Sure, busy season may be in your rearview mirror (for the moment, at least), but take care not to leave it there for too long. Summer break is here, and traveling and time away from work can be very enticing--as they should be. However, now is also the perfect time to ensure that all is right with your professional practice as you look forward to the next busy season only a few short months away. This column presents a few thoughts to consider before you fill up your gas tank and take to the open road for the summer vacation that you worked so very hard for.
Summer is a time for special projects
Just because tax season has ended and you are thinking about being on the beach with a nice, refreshing beverage in hand, that does not mean that the projects "on hold" can wait any longer (no rest for the weary, right?). It is time to roll up those sleeves and consider how to tackle any special projects that you may have put on the back burner during the last few months. Open those files, reacquaint yourself with your notes, and consider the possibilities. Is there a summertime tax projection to be done? Or maybe a research project regarding an upcoming sale transaction? Consider your current staffing to determine who would be best suited for the project.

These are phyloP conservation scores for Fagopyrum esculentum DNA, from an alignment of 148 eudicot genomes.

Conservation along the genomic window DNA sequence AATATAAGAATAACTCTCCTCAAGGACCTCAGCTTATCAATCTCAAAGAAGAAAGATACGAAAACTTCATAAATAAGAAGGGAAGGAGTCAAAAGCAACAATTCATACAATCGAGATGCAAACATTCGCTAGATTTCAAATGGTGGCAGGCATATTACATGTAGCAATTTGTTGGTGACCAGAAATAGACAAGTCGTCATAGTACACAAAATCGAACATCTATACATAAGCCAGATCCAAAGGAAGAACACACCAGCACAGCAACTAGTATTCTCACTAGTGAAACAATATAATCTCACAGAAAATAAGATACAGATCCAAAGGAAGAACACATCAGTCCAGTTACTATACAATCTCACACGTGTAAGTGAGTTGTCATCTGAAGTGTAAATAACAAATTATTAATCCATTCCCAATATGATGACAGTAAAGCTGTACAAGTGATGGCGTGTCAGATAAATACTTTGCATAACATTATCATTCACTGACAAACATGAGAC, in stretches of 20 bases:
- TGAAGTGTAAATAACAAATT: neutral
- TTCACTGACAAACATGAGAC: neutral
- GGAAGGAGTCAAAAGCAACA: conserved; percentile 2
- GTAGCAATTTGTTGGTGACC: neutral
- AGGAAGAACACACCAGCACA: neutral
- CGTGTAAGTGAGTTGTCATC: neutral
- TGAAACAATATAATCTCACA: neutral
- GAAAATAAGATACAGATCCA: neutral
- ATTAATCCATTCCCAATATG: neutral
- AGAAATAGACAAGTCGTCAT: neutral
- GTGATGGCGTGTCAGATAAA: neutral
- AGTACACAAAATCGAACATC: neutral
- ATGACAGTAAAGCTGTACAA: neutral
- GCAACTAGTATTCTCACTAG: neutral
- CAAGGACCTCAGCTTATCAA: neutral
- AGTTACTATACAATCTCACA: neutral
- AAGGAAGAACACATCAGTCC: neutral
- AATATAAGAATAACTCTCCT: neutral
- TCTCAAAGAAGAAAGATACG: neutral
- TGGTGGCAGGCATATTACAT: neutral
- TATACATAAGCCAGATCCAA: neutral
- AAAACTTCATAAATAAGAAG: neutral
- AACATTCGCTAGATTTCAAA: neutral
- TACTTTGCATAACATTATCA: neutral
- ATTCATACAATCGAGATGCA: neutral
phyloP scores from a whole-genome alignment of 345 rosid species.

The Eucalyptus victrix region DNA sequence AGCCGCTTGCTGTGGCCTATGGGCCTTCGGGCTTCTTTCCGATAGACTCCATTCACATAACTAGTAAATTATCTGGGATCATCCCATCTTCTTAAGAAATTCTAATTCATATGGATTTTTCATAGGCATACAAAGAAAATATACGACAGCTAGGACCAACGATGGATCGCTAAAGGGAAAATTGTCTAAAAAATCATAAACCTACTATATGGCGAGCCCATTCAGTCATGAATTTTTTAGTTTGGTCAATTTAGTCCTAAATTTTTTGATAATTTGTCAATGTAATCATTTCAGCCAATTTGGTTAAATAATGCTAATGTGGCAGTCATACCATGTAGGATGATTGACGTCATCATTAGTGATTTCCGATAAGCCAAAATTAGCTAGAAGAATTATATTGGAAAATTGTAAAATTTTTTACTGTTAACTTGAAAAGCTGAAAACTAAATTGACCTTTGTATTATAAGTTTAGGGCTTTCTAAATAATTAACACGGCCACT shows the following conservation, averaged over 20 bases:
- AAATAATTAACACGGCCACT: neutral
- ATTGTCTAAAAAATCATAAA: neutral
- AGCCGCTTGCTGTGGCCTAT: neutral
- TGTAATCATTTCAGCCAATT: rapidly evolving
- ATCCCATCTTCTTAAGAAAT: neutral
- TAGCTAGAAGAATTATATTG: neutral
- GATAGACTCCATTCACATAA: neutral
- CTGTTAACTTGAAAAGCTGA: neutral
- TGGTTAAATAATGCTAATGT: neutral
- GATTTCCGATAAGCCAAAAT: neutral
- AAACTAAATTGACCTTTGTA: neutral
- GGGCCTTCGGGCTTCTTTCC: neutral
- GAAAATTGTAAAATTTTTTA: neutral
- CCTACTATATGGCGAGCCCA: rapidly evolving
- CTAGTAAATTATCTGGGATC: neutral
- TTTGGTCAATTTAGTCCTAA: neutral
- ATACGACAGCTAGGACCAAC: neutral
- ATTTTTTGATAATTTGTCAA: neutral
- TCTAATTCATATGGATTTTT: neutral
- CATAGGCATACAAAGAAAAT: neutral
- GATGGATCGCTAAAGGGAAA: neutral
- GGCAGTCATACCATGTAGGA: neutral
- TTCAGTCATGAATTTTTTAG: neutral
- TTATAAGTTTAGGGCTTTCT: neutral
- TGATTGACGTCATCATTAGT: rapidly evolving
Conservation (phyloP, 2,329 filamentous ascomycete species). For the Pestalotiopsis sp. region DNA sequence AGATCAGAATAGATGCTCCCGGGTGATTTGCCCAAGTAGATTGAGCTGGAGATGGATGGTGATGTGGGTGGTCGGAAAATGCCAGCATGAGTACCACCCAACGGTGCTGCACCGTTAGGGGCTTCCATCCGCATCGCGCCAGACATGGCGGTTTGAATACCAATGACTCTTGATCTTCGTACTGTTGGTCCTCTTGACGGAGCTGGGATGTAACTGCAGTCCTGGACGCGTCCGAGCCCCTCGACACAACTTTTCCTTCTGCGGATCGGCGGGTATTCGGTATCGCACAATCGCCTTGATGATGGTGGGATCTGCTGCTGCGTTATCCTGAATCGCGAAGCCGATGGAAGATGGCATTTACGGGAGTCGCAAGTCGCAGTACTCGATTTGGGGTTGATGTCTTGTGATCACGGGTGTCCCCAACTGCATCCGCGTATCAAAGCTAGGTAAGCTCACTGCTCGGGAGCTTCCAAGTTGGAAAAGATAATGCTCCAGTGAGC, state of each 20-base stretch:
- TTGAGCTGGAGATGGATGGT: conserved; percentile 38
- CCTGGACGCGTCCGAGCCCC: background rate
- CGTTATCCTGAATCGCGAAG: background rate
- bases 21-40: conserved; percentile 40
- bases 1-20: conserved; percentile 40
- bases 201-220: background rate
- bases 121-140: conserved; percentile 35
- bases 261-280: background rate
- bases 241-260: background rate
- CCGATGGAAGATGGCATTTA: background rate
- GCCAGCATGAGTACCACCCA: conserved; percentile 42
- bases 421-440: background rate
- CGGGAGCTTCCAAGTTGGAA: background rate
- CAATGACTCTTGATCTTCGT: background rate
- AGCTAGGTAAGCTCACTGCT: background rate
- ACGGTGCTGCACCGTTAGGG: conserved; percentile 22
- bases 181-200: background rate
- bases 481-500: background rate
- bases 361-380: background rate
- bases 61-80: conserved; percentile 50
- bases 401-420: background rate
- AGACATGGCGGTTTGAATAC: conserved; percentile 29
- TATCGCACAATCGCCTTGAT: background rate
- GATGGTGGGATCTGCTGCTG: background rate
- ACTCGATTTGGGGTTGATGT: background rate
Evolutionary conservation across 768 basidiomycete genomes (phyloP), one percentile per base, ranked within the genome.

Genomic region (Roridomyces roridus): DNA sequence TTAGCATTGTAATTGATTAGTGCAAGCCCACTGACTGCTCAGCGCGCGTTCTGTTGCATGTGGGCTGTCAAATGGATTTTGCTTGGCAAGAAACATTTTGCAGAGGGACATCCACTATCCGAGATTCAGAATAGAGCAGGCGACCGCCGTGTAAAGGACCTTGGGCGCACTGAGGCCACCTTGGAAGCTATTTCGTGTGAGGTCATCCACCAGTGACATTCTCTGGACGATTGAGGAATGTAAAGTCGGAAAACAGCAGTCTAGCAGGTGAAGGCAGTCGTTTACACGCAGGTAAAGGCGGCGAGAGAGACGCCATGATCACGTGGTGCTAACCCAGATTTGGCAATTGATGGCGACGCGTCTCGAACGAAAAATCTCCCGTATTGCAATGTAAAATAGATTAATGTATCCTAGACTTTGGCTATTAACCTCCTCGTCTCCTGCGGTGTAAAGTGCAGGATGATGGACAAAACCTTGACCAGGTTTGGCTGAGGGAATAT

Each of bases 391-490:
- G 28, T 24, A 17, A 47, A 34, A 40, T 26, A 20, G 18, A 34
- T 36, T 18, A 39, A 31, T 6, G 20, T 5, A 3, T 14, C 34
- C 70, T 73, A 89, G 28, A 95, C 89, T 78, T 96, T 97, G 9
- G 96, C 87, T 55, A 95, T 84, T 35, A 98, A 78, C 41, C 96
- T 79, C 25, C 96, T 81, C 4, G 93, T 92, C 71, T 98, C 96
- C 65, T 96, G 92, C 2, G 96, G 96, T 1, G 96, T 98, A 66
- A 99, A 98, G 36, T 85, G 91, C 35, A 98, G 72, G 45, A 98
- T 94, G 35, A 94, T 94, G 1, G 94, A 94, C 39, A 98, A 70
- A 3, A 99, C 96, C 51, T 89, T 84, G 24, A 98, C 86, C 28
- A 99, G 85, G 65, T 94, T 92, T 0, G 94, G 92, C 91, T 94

Here are points to contemplate when assigning a special project to a staff person:
* Consider the staff person's current and upcoming workload. For example, is he or she assigned to a large partnership that is on extension, where the bulk of the work may be performed over the summer months? If so, that staff member might not be the best fit for the project.
* Consider the cost efficiencies that you, as the business owner, are trying to manage. What do you ultimately expect to be able to bill the client for?
* Consider that special projects can be teachable moments outside the normal course of tax return preparation.
* Take care to provide staff with a deadline and a budget--especially in the summer months--to ensure that the project is appropriately prepared and that sufficient time remains for review.
* Think ahead to what's next. Maybe the special project will bring about a future workload (i.e., another tax return). If so, perhaps the staff person assigned to the special project should then be involved in those next steps, creating yet another learning opportunity.
Analyze returns filed in April
To generate potential special projects, further analyze the returns that were just filed. "Analysis of a Tax Return for Personal Financial Planning," a resource from the AICPA Personal Financial Planning Division (available at tinyurl. com/gto85m7), is a helpful place to start. From this analysis, several opportunities could translate into benefits for your firm...